A quick question. Why do you pay your employees?
My answer: You pay them to provide the best, most efficient and most profitable response in the moment – then to do it again in the next moment, then the next. We pay our employees to think through each situation, using their best information (what they know) to make a sound and profitable decision.
Another question: How do you ensure your employees are ready to provide the best, most efficient and most profitable response in each moment?
My answer: education.
In a recent Wall Street Journal article, “Why Companies Aren’t Getting the Employees They Need,” author Peter Cappelli identifies that companies spend so much less time educating.
“Unfortunately, American companies don’t seem to do training anymore. Data are hard to come by, but we know that apprenticeship programs have largely disappeared, along with management-training programs. And the amount of training that the average new hire gets in the first year or so could be measured in hours and counted on the fingers of one hand.”
When times are tough generally the first thing cut from the P&L is education. This is primarily because return on education (ROE) is rarely an easy or straight-forward calculation – there are so many variables. Regardless, in an intellectual workplace – a thinking workplace, where the goal of every organization is to transform human (thinking) capital into financial capital – education is critical to sustainable performance.
Four Things to Think About
Consider these creative and on-the-job methods to keep education alive and profitable:
- Mentoring and buddy-up: Mentoring connects a senior employee with a junior employee; buddy-up connects two peer employees. Learning works off a curriculum or agenda, happens in the exchange of ideas, experience and perspective, and is on-the-job.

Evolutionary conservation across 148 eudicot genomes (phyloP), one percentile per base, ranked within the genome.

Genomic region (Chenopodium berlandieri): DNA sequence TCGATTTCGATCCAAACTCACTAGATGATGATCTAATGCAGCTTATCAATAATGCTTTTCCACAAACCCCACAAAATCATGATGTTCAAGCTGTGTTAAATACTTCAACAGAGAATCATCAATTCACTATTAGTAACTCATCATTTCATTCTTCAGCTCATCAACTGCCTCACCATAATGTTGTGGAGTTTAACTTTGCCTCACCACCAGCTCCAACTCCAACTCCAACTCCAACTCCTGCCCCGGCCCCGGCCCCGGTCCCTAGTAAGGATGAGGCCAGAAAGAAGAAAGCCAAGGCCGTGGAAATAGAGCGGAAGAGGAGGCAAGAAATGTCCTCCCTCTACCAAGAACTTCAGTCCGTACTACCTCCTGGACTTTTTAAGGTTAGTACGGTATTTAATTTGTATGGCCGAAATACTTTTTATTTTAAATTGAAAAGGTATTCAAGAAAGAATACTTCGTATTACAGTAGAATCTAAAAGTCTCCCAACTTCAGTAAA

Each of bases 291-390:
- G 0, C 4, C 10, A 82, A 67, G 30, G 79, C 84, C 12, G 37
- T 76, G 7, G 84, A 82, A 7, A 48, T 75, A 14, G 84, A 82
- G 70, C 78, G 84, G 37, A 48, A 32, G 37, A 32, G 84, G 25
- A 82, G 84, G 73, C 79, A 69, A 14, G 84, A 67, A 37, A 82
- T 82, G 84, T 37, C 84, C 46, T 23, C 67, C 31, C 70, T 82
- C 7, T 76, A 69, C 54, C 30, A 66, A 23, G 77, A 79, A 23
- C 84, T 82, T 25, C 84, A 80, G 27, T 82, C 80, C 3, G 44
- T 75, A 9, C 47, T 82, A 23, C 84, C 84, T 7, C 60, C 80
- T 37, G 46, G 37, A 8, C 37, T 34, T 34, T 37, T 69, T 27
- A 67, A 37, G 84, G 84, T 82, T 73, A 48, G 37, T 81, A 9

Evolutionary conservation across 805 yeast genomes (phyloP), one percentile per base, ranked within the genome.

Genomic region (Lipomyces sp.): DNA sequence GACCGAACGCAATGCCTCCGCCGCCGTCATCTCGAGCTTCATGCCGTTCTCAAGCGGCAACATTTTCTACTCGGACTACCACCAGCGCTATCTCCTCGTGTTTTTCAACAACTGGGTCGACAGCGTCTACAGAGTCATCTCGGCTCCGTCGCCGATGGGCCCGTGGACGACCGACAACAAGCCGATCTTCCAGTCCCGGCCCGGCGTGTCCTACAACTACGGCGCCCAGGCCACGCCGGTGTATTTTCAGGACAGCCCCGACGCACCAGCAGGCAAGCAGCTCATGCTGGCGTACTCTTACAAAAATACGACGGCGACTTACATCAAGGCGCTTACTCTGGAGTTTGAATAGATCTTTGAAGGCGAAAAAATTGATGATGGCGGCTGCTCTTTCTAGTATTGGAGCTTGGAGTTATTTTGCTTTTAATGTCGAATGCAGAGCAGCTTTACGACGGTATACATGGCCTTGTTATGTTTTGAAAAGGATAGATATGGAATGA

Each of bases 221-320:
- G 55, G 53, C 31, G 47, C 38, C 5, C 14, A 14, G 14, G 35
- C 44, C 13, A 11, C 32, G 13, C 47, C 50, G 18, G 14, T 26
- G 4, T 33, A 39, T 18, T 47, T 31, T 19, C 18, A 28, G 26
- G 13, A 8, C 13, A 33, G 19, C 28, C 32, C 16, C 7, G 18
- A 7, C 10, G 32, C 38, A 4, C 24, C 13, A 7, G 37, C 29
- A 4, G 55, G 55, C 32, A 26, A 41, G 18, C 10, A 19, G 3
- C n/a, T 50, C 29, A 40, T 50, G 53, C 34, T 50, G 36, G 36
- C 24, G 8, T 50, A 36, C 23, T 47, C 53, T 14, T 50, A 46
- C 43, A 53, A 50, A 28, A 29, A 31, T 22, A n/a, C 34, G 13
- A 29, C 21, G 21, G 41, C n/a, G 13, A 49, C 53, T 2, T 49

- Apprentice or internship: Cappelli offers that organizations could offer longer new employee training and probationary periods (at a reduced salary) as the employee develops critical performance-based skills. The cost of learning is shared with the employee.
- “Blogucation”: Have employees identify key blogs, topics or authors and sign up via RSS feed for all updates (guidance may be needed from management). Have them share what they learn at company or employee performance meetings.
- Create a fast-track trainee program: Commit the resources to a select group of high-potential employees who learn in an accelerated way, efficiently hosted via the web, self-directed, team projects and mentoring. If resources are limited, use what resources are available for high-potential performers.
A down economy forces us to look more creatively and more innovatively in how we do all of our work. I imagine that a better question to ask than “What education programs do we cut?” is “What methods can we invent that ensure our employees are always learning and improving their performance?” Maybe the first education topic should be creativity. …
Jay Forte is a nationally ranked thought leader and President of Humanetrics. Jay guides organizations – their leaders and managers – in how to attract, hire and retain today’s best talent. He is the author of “Fire Up! Your Employees and Smoke Your Competition” and “The Greatness Zone – Know Yourself, Find Your Fit, Transform The World.” Jay is a member of SHRM, ASTD, the National Speakers Association and the Florida Speakers Association. follow him on Twitter.